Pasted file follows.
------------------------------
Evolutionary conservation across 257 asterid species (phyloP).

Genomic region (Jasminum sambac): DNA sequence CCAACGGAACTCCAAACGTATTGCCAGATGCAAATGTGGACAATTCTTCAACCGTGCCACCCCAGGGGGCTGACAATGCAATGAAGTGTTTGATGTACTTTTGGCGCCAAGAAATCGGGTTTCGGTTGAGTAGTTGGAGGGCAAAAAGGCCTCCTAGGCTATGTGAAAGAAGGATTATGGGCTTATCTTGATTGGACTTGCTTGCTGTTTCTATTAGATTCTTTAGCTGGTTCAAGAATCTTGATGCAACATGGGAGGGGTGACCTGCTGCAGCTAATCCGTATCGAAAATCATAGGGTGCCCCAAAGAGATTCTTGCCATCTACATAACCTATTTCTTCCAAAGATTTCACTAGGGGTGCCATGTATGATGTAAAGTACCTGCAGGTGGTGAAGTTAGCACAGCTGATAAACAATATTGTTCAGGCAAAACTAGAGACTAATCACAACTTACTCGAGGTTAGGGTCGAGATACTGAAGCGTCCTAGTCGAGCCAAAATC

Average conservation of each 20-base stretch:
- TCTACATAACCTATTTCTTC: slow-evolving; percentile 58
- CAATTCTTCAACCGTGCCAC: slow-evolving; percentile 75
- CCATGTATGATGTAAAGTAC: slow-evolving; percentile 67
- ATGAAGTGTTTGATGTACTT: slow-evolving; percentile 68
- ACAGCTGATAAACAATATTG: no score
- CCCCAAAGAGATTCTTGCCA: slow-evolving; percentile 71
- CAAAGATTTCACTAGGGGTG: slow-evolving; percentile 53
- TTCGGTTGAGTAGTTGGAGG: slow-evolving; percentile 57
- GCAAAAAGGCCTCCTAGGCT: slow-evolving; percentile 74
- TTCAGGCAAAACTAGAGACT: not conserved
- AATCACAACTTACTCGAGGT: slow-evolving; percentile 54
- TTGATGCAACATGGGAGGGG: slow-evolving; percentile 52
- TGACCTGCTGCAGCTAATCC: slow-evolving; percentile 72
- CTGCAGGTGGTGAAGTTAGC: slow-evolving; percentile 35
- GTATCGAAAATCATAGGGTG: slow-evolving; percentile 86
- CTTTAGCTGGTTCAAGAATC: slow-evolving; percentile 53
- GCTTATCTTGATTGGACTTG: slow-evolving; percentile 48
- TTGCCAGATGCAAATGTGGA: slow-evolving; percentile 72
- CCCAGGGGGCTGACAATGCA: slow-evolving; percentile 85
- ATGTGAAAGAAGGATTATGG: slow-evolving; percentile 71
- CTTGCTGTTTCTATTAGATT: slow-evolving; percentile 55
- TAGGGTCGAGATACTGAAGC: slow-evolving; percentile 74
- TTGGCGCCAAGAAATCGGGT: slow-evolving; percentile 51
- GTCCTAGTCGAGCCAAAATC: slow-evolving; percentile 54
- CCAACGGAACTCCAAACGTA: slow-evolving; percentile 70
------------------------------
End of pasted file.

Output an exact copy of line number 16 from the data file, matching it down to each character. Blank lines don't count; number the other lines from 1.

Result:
- TGACCTGCTGCAGCTAATCC: slow-evolving; percentile 72